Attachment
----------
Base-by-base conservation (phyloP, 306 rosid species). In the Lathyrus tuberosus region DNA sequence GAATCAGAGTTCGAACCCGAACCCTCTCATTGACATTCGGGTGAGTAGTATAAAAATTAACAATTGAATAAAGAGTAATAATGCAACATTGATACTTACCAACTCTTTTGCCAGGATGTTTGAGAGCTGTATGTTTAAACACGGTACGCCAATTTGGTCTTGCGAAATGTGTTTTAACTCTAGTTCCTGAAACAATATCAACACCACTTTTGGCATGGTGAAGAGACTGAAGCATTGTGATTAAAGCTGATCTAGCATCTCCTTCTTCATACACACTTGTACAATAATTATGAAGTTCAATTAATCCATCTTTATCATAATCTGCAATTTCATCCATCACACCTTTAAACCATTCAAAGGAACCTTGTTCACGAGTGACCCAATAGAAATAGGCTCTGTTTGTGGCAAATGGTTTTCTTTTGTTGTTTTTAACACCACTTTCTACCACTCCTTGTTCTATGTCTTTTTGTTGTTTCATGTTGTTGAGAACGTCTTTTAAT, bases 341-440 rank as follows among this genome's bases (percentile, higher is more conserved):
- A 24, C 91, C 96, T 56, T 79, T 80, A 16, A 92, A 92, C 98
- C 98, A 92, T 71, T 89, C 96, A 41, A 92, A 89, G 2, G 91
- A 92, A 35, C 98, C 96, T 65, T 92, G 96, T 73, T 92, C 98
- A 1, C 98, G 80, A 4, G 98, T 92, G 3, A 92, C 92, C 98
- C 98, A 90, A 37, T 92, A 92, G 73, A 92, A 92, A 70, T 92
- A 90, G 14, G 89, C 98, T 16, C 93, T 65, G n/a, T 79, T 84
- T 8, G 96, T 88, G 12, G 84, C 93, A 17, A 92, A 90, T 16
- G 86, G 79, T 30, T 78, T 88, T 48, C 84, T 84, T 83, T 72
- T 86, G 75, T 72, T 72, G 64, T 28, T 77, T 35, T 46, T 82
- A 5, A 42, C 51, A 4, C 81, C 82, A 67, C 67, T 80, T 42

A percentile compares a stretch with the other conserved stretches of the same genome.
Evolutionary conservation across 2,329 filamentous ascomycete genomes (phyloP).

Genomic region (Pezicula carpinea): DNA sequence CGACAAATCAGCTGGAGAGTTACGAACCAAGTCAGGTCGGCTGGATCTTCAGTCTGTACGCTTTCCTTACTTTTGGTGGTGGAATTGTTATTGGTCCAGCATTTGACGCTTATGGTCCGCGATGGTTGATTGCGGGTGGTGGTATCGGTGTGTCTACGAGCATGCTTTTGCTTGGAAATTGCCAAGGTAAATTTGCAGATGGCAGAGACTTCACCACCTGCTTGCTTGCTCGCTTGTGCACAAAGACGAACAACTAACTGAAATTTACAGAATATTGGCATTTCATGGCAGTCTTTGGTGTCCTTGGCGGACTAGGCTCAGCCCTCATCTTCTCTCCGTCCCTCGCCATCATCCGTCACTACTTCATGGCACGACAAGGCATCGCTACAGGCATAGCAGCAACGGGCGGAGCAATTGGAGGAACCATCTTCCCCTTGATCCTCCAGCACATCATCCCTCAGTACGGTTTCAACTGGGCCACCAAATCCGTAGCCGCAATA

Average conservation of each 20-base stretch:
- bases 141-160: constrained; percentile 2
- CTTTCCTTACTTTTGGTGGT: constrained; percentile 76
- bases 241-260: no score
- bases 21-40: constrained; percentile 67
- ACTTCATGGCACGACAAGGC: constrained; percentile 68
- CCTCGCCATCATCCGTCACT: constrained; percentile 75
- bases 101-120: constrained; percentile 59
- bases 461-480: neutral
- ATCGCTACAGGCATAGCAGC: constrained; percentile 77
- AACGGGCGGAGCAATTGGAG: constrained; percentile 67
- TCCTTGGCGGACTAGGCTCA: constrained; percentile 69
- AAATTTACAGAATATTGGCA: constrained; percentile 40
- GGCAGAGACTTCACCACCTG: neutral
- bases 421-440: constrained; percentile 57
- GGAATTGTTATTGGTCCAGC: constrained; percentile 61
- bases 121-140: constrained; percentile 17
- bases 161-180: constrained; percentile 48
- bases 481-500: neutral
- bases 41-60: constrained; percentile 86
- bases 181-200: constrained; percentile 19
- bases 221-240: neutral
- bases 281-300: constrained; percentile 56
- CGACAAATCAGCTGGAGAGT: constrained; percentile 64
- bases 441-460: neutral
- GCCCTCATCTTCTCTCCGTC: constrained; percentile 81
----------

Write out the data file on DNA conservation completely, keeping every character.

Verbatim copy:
Base-by-base conservation (phyloP, 306 rosid species). In the Lathyrus tuberosus region DNA sequence GAATCAGAGTTCGAACCCGAACCCTCTCATTGACATTCGGGTGAGTAGTATAAAAATTAACAATTGAATAAAGAGTAATAATGCAACATTGATACTTACCAACTCTTTTGCCAGGATGTTTGAGAGCTGTATGTTTAAACACGGTACGCCAATTTGGTCTTGCGAAATGTGTTTTAACTCTAGTTCCTGAAACAATATCAACACCACTTTTGGCATGGTGAAGAGACTGAAGCATTGTGATTAAAGCTGATCTAGCATCTCCTTCTTCATACACACTTGTACAATAATTATGAAGTTCAATTAATCCATCTTTATCATAATCTGCAATTTCATCCATCACACCTTTAAACCATTCAAAGGAACCTTGTTCACGAGTGACCCAATAGAAATAGGCTCTGTTTGTGGCAAATGGTTTTCTTTTGTTGTTTTTAACACCACTTTCTACCACTCCTTGTTCTATGTCTTTTTGTTGTTTCATGTTGTTGAGAACGTCTTTTAAT, bases 341-440 rank as follows among this genome's bases (percentile, higher is more conserved):
- A 24, C 91, C 96, T 56, T 79, T 80, A 16, A 92, A 92, C 98
- C 98, A 92, T 71, T 89, C 96, A 41, A 92, A 89, G 2, G 91
- A 92, A 35, C 98, C 96, T 65, T 92, G 96, T 73, T 92, C 98
- A 1, C 98, G 80, A 4, G 98, T 92, G 3, A 92, C 92, C 98
- C 98, A 90, A 37, T 92, A 92, G 73, A 92, A 92, A 70, T 92
- A 90, G 14, G 89, C 98, T 16, C 93, T 65, G n/a, T 79, T 84
- T 8, G 96, T 88, G 12, G 84, C 93, A 17, A 92, A 90, T 16
- G 86, G 79, T 30, T 78, T 88, T 48, C 84, T 84, T 83, T 72
- T 86, G 75, T 72, T 72, G 64, T 28, T 77, T 35, T 46, T 82
- A 5, A 42, C 51, A 4, C 81, C 82, A 67, C 67, T 80, T 42

A percentile compares a stretch with the other conserved stretches of the same genome.
Evolutionary conservation across 2,329 filamentous ascomycete genomes (phyloP).

Genomic region (Pezicula carpinea): DNA sequence CGACAAATCAGCTGGAGAGTTACGAACCAAGTCAGGTCGGCTGGATCTTCAGTCTGTACGCTTTCCTTACTTTTGGTGGTGGAATTGTTATTGGTCCAGCATTTGACGCTTATGGTCCGCGATGGTTGATTGCGGGTGGTGGTATCGGTGTGTCTACGAGCATGCTTTTGCTTGGAAATTGCCAAGGTAAATTTGCAGATGGCAGAGACTTCACCACCTGCTTGCTTGCTCGCTTGTGCACAAAGACGAACAACTAACTGAAATTTACAGAATATTGGCATTTCATGGCAGTCTTTGGTGTCCTTGGCGGACTAGGCTCAGCCCTCATCTTCTCTCCGTCCCTCGCCATCATCCGTCACTACTTCATGGCACGACAAGGCATCGCTACAGGCATAGCAGCAACGGGCGGAGCAATTGGAGGAACCATCTTCCCCTTGATCCTCCAGCACATCATCCCTCAGTACGGTTTCAACTGGGCCACCAAATCCGTAGCCGCAATA

Average conservation of each 20-base stretch:
- bases 141-160: constrained; percentile 2
- CTTTCCTTACTTTTGGTGGT: constrained; percentile 76
- bases 241-260: no score
- bases 21-40: constrained; percentile 67
- ACTTCATGGCACGACAAGGC: constrained; percentile 68
- CCTCGCCATCATCCGTCACT: constrained; percentile 75
- bases 101-120: constrained; percentile 59
- bases 461-480: neutral
- ATCGCTACAGGCATAGCAGC: constrained; percentile 77
- AACGGGCGGAGCAATTGGAG: constrained; percentile 67
- TCCTTGGCGGACTAGGCTCA: constrained; percentile 69
- AAATTTACAGAATATTGGCA: constrained; percentile 40
- GGCAGAGACTTCACCACCTG: neutral
- bases 421-440: constrained; percentile 57
- GGAATTGTTATTGGTCCAGC: constrained; percentile 61
- bases 121-140: constrained; percentile 17
- bases 161-180: constrained; percentile 48
- bases 481-500: neutral
- bases 41-60: constrained; percentile 86
- bases 181-200: constrained; percentile 19
- bases 221-240: neutral
- bases 281-300: constrained; percentile 56
- CGACAAATCAGCTGGAGAGT: constrained; percentile 64
- bases 441-460: neutral
- GCCCTCATCTTCTCTCCGTC: constrained; percentile 81